This article is featured in the current edition of the VASTA Voice, a publication of the Voice and Speech Trainers Association
Voice teachers are singers, and it’s the rare singer who is business-minded by nature. We’re artists who have eschewed the straight and narrow to dance with our muse. Professionally, most of us started teaching voice because we knew how to sing, and teaching seemed like a better idea than waiting tables or temping. And then we discovered that we actually like a lot about teaching. We like the relationships, and helping others, and sharing in the process of growth and learning. All the other stuff, though? Not so much.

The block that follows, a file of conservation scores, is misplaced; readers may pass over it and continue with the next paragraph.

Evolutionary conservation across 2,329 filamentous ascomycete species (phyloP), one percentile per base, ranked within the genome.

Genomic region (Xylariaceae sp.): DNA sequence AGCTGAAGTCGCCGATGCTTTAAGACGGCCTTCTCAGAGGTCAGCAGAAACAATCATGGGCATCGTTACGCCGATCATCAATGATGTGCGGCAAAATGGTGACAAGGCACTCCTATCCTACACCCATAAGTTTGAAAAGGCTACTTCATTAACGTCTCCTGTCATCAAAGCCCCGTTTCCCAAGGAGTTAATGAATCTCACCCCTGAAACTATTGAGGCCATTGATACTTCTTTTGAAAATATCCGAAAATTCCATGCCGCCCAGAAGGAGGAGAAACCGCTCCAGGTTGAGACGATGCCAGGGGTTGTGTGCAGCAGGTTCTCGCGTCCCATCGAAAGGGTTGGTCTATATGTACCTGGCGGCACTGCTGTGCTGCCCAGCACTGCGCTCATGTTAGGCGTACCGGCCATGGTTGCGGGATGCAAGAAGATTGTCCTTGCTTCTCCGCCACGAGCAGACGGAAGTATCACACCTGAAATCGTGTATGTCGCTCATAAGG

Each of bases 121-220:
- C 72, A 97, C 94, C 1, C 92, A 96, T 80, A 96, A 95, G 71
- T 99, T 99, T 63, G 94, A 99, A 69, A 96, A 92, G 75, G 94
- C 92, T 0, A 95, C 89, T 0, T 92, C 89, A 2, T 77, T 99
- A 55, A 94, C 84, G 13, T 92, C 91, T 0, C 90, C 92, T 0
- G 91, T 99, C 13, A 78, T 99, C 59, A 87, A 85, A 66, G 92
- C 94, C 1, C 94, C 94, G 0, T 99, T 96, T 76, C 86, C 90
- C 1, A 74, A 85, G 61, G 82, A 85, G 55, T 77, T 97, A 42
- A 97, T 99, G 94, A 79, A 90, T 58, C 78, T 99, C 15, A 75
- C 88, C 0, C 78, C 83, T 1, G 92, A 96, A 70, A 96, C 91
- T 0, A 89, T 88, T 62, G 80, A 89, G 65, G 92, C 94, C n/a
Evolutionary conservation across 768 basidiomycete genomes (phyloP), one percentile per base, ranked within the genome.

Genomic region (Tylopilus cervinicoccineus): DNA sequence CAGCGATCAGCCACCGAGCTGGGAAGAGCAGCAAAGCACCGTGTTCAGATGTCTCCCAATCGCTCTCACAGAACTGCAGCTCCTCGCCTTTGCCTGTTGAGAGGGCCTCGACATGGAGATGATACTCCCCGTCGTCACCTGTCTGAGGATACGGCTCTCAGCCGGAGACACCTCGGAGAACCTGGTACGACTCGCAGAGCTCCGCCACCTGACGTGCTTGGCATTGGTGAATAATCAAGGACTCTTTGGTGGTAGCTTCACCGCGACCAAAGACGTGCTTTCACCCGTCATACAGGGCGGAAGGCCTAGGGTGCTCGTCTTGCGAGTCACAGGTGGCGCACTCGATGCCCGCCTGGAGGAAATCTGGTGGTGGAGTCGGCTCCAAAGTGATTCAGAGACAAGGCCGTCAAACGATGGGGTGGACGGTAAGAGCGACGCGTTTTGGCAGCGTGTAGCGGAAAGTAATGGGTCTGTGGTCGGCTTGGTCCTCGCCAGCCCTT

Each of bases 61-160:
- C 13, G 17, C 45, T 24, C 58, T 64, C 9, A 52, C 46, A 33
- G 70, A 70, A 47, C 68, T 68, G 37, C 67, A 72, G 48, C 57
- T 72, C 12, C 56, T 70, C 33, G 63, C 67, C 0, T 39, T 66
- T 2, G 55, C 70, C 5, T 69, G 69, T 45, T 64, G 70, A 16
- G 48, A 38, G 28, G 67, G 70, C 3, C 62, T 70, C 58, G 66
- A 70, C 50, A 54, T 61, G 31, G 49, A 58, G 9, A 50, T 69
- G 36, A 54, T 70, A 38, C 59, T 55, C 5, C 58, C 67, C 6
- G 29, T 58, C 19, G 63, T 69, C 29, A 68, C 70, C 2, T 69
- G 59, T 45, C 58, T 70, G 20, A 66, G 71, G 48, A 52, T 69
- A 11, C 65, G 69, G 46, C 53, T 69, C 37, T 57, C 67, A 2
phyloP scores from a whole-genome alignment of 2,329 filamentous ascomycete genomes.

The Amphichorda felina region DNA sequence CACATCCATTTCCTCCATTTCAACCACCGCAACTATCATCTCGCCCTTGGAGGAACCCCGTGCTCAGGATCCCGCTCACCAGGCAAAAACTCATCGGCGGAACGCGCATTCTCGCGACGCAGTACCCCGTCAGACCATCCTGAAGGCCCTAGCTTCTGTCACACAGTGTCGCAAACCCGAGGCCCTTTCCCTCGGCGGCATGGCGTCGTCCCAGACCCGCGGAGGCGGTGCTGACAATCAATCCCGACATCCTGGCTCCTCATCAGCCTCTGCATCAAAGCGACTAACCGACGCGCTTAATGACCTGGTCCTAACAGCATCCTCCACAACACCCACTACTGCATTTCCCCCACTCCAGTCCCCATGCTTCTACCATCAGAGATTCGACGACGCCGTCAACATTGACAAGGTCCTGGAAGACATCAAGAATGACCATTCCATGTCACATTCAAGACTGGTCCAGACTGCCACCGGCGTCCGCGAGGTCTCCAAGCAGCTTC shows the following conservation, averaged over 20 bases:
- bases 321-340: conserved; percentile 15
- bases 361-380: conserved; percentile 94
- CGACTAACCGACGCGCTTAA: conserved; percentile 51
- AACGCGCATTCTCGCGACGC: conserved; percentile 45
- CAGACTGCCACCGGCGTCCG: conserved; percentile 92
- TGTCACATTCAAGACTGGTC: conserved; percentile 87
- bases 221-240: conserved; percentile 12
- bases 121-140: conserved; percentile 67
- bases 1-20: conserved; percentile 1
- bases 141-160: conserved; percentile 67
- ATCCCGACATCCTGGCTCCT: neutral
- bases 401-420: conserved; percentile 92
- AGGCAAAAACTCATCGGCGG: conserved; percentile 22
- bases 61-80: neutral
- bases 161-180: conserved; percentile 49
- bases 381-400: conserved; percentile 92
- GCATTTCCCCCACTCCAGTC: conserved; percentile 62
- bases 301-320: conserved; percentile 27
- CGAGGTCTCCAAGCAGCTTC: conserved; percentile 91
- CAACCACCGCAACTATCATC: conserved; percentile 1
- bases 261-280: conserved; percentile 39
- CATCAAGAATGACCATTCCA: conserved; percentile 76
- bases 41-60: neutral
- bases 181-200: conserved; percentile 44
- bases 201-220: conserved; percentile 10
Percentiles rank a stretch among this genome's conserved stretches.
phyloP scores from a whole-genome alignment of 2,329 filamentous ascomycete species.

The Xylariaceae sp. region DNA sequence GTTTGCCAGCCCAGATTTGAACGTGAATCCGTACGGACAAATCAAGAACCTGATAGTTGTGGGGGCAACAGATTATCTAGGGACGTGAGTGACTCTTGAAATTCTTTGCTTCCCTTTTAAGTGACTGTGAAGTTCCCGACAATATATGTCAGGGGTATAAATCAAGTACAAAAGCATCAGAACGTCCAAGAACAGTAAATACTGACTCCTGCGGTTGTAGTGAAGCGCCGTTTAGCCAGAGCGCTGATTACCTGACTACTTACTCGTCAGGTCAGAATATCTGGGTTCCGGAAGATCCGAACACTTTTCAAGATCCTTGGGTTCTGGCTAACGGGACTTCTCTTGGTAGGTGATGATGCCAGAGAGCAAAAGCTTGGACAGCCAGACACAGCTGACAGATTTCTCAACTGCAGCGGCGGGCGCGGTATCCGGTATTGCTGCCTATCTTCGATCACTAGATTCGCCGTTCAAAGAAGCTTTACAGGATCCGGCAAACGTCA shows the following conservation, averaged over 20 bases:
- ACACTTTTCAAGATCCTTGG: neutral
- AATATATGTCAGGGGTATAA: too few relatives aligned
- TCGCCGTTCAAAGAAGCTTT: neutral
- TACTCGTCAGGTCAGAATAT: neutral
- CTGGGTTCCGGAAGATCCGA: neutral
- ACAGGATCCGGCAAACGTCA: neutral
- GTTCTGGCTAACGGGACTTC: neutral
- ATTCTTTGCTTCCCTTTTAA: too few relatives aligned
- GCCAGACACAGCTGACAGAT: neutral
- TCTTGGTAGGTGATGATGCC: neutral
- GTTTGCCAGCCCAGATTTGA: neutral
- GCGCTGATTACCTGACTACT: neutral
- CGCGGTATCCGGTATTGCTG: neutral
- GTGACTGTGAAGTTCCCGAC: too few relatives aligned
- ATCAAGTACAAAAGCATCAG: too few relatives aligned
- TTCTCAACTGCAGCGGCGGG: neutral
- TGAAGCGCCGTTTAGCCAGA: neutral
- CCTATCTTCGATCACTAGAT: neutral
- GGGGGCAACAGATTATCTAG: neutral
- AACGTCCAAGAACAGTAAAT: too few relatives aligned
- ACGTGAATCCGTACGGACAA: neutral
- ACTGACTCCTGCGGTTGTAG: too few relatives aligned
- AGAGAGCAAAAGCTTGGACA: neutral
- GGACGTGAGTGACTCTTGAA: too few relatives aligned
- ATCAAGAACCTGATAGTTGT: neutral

Being a freelance voice teacher means you have your own studio. You have to market yourself, manage your schedule, keep track of each student’s progress and payments, and set up recitals. You also have to set your price and policies; two elements of teaching that can be hard to decide and even harder to enforce.
If you teach through an institution the price for your lessons is set by someone else. You may get a little less than you’d like on a per-student basis, but you never have to be the bad guy. Someone else sets and enforces the policies, collects the tuition fees, and pays you in a timely manner. If you’re teaching on your own, you have to do all that, whether you want to or not.
So how do you set your price?
To finish the article, click the logo below for VASTA Voice, May 2017: